Original Fiction, Post-apocalyptic New Mexico

Black Glass

Rating: Explicit

Warnings: Rape/Non-con, Sibling Incest, Dubious Consent

Summary: Veli’s magic has been uncovered and, with it, his heretical connection to an ancient God at odds with that of the royal family. Koyit is ordered to punish him, but he does so in his own way. He won’t hurt the one he has promised to protect.

They say a long time ago, the Sleeper and the Nameless God clashed.  Perhaps it was in the World Before, or perhaps it was later, when the Nameless God was only a memory.  It is said that whatever the Nameless God did to anger her, they ran and hid from the Awakened Sleeper, for they were too cowardly to face her. She was beautiful, and she burned so brightly in her anger that those who saw her fell dead where they stood, bruised with the force of her majesty.  Even from further away, many folk who looked upon her sickened and died.  Some were burned; they were those who worshiped the Nameless God.  The Nameless God’s marks appearing on their skin in strange patterns revealed them to the Sleeper, and she came for them, and strange fires burned around her.

They fought in the cleared place that is a forest now, but for a long time after the battle it was a wasteland.  The Nameless God was cunning and clever, and they changed from form to form again and again—first a tiny bird, now a leaf, now a breath of air, but no matter what form they changed into they could not escape the wrath of the Sleeper, nor her beauty.  In the end, they were cast to the ground and there in the clearing the Sleeper overcame them.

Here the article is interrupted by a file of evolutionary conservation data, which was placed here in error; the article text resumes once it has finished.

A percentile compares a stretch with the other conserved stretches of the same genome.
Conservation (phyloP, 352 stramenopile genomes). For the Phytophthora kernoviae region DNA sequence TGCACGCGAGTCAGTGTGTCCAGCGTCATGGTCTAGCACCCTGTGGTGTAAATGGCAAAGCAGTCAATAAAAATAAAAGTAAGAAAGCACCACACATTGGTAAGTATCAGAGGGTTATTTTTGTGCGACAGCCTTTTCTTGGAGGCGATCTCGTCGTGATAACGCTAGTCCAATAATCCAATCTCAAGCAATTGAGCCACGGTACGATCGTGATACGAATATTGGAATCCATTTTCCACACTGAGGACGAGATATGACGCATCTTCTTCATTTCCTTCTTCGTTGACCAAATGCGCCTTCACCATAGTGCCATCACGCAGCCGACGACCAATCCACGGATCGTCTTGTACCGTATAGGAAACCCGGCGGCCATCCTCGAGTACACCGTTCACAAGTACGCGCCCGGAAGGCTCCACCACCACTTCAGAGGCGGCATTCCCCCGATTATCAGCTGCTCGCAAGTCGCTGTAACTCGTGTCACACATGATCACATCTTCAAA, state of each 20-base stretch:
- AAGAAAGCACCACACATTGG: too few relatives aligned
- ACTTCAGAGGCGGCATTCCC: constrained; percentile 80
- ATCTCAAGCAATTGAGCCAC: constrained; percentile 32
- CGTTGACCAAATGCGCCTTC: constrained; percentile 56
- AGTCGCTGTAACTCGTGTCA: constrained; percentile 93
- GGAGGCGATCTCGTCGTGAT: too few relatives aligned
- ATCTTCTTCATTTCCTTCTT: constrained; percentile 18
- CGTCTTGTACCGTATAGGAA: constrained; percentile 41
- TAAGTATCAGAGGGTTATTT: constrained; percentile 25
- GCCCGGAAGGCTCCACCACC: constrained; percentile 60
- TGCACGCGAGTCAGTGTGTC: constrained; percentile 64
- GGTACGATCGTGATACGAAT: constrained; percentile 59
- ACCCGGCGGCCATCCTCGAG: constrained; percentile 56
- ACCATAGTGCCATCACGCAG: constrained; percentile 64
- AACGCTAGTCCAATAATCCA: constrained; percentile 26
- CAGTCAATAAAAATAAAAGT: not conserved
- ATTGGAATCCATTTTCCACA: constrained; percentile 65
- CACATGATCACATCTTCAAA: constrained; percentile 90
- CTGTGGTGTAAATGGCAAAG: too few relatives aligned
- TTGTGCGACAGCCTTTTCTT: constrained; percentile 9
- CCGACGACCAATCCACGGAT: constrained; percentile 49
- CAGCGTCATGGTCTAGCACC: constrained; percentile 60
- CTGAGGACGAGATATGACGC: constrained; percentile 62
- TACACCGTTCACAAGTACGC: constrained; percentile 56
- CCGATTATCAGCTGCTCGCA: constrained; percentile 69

Their coupling burned the Nameless God so badly that they slipped once again into hiding, but everywhere across was scattered their tears, black and frozen.  The Sleeper’s power secured, she once again became still, and the land slept.

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Original Fiction, Post-apocalyptic New Mexico

Returning by the Road We Came

Rating: Explicit

Warnings: Sibling incest

Summary: Being the younger brother of the Crown Prince is difficult, particularly when you’ve barely spoken in a year. Veli’s solution is to try to have his brother assassinated (well–he doesn’t try terribly hard). They resolve their differences very decidedly.

A/N: title from “To My Brother” by Siegfried Sassoon

with apologies to the poet

“Give me one reason I shouldn’t have you executed.”  Koyit sounded more exasperated than angry, which wasn’t exactly surprising, but it was faintly insulting.

Veli paused, looking up from the design on the scroll he had been inking.  “You’re supposed to be dead,” he said, with a little smirk that he hoped would infuriate his brother.  Koit’s lips thinned, but the hoped-for explosion didn’t come.  He just looked at Veli, and Veli found his stomach turning over unpleasantly.  This was all wrong; it wasn’t how he’d imagined it.  Koyit was supposed to be angry, not—not disappointed.

“That’s what you have to say to me?  Is that your reason?”

Veli stared down at the scroll in front of him, the vast stylized creature he had inked there seeming to mock him.  “Brother dearest,” he cooed.  “You don’t want to be the king anyway.  Just consider this my attempt to help you.”

“By killing me.”

“You’re not dead.”

“And you’re about to be!”  He slammed a hand down onto the scroll, and Veli jumped.  Anger now, at least.  A step up.  “Do you think this is a joke?”  Koyit reached for him, and Veli grabbed for the knife hidden up his sleeve; he had it out in a half moment and pointed at his brother.

Continue reading “Returning by the Road We Came”